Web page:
Starlink connects PH indigenous communities | Inquirer Technology

Starlink connects Philippine indigenous communities

09:35 AM July 20, 2023

Koronadal City Mayor Eliordo “Bebot” Ogena announced he provided internet access to indigenous communities with Starlink. The local leader said it helps UNESCO and NCCA representatives by offering satellite internet to the city’s 12 indigenous communities. Ogena hopes it will help tribes preserve their culture for the next generations.

The Philippines has rapidly improved its digitalization efforts since President Bongbong Marcos took office. Yet, projects like the one from Koronadal show how futuristic technologies can help preserve long-standing traditions. It is a remarkable example of how gadgets and programs can empower humans instead of replacing them.


This article will elaborate on Koronadal’s satellite internet project for remote communities. Later, I will cover the country’s other tech developments to show the Philippines’ rapid progress.

Why did Koronadal use Starlink?

Mayor Eliordo Ogena acknowledges the importance of Mindanao’s indigenous culture. Like other traditions, PH tribes passed down culture by telling and recording stories.

Yet, the local leader understands people share knowledge through the Internet nowadays. Consequently, he provided Starlink access to Koronadal City. Ogena elaborated on his project with the following Twitter statement:

“Utilizing @Starlink, I am excited to empower & connect the School of Living Traditions of our constellation of remote indigenous communities from Mindanao’s Blaan Tribe as they continue to teach, preserve, & share their beautiful culture & arts with the next generation.”

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“Guided by the oral stories and wonderful live performances of their tribal elders, our young people from these faraway Philippine indigenous communities can now, with Starlink connectivity, connect the rest of the world to the heart and soul of their rich cultural heritage. Remarkably, 80% of our young, vibrant tribal community is 12 to 20 years old.”

“Our ambitious initiative in Koronadal City is to enable the aspirations of our young custodians of culture in @UNESCO and @NCCAOfficial’s School of Living Traditions by providing Starlink to all 12 of our isolated indigenous communities, to the rest of our barangays (local administrative districts), and ultimately, to the entire Koronadal City.”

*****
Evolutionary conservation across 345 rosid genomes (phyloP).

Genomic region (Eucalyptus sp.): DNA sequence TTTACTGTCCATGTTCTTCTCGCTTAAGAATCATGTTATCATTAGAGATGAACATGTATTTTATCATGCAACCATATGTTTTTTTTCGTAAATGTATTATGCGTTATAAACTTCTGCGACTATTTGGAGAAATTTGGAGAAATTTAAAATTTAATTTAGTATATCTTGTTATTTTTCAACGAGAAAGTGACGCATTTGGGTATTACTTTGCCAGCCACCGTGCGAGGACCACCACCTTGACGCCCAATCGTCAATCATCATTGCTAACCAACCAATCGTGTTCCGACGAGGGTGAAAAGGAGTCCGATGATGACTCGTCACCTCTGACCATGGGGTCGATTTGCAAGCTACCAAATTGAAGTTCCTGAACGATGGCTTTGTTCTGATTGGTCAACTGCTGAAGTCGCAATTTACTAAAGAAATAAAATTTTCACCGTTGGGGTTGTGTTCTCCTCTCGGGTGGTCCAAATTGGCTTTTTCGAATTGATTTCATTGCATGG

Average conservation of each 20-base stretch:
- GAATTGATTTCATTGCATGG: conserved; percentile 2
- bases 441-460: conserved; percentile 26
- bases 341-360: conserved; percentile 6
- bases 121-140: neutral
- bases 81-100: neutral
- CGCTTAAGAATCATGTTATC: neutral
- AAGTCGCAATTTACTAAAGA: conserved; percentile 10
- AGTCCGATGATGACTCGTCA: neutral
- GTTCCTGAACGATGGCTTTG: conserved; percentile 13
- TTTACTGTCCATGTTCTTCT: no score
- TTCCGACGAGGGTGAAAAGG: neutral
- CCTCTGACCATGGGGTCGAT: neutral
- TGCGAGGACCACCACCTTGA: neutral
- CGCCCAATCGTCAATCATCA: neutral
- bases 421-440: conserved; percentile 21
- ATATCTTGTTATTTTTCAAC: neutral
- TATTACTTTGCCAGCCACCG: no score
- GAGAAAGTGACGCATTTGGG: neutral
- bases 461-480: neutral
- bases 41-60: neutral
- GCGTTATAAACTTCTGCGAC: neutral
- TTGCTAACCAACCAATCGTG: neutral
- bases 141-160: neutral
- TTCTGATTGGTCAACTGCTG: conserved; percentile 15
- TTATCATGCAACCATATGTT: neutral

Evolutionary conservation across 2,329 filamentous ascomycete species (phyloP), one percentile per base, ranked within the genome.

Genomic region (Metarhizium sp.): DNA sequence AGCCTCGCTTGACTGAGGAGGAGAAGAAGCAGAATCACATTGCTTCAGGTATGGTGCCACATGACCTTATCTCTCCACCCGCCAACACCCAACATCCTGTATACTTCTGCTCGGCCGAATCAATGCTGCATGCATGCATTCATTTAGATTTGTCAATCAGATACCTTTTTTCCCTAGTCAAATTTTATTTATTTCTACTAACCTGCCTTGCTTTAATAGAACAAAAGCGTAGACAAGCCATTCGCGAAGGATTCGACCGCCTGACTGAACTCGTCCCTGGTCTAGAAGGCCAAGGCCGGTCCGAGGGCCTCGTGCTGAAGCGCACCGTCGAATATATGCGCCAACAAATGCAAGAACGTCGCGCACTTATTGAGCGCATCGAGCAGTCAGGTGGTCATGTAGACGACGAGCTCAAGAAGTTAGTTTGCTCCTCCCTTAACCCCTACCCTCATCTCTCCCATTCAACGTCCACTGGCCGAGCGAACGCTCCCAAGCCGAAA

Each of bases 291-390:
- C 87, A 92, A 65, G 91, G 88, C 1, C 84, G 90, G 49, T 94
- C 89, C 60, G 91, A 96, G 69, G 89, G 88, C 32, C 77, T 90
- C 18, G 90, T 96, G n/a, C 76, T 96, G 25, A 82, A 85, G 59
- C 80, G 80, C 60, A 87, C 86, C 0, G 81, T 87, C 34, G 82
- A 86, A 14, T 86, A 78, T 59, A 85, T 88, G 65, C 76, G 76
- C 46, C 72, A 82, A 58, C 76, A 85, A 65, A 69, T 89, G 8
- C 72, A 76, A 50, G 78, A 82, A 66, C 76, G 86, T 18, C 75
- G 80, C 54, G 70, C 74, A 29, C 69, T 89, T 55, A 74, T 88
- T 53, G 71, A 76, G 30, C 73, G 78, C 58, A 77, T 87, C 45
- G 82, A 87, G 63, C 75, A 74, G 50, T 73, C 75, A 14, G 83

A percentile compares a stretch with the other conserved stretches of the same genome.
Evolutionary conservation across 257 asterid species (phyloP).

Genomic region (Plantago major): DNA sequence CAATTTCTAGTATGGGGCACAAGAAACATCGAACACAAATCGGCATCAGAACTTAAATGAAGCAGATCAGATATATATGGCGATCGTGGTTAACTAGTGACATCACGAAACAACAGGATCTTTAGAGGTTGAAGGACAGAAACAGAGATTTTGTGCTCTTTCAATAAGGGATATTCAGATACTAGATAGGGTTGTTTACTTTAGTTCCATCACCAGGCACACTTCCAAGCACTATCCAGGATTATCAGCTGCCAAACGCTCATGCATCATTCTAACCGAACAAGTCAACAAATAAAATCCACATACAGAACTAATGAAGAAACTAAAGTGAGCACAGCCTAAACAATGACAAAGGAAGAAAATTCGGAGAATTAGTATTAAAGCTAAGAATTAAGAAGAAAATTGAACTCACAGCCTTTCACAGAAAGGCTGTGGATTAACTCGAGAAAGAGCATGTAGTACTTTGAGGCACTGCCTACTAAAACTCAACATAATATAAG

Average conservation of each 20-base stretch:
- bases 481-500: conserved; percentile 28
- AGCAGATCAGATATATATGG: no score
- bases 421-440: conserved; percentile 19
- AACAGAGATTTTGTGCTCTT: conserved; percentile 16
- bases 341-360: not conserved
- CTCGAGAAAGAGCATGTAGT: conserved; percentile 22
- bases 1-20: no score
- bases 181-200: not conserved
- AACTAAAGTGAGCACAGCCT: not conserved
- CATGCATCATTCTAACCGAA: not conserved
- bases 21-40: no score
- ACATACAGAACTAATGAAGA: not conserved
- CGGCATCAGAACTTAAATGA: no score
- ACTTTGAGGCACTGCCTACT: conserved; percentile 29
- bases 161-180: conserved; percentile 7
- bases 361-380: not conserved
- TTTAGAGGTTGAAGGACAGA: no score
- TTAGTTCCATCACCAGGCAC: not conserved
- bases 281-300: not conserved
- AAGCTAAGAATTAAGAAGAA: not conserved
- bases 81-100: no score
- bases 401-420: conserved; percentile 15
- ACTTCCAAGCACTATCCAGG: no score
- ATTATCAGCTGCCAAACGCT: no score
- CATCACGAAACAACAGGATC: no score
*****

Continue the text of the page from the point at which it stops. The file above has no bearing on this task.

Such local projects help Starlink gain more Filipino subscribers. Moreover, the satellite internet company launched an exclusive promo that lets Filipinos buy an internet kit for ₱19,999 instead of $29,230 until August 2023.

What are the Philippines’ other tech projects?

Image showcasing the Philippines' diverse tech projects, exemplifying the country's commitment to technological advancement and progress.

Philippine lawmakers swiftly responded to the potential benefits and risks of artificial intelligence. Consequently, Surigao del Norte Second District Representative Robert Ace Barbers filed a national AI Bill.

The lawmaker filed it in the House of Representatives on March 1, 2023. House Bill #7396 proposes the creation of the Artificial Intelligence Development Authority (AIDA), which is “responsible for the development and implementation of a national Ai strategy.” Moreover, he attached a note explaining the bill’s purpose:

“AI is rapidly transforming the global economy, with its potential to enhance productivity, improve the delivery of public services, and drive economic growth.”

“While the Philippines recognizes the importance of AI in the development of the country, the rapid phase of technological advancement in AI also poses risks and challenges….”

“…that must be addressed to ensure that its benefits are maximized, and its negative impacts are minimized, if not avoided,” it added. Also, it will launch AIDA to conduct risk assessments and impact analyses to ensure the technology complies with ethical guidelines and protects individual welfare.

You may also like: How AI impacts Philippine jobs

Barbers said, “Sa paglabas ng bagong teknolohiya na AI, tiyak din na may mga tao na gagamitin ito sa kasamaan.” (The release of new AI-based technologies will surely entice some people to use them for evil ends.)

Believe it or not, the Philippines also used blockchain technology to promote indigenous culture. For example, CEO and Creative Director Victor Baguilat launched Ifugao weaves as the Kandama NFT collection.

Non-fungible tokens (NFTs) record physical and digital goods ownership on blockchains or cryptocurrency networks. Baguilat explained his project by saying, “When I heard that some brands that are familiar to me started doing NFTs, that’s when I realized that maybe that’s really the right direction.”


The Philippine city of Koronadal recently provided internet access to remote tribes via Starlink. Mayor Ogena says it will help them promote indigenous cultures online.

The country has rapidly advanced its digitalization efforts by exploring blockchain and artificial intelligence applications. Soon, it may become a global AI data center.

More countries face the challenge of global digitalization, so you must prepare, too. Learn more about the latest digital tips and trends at Inquirer Tech.

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TOPICS: interesting topics, Internet, Philippines, Starlink, Trending
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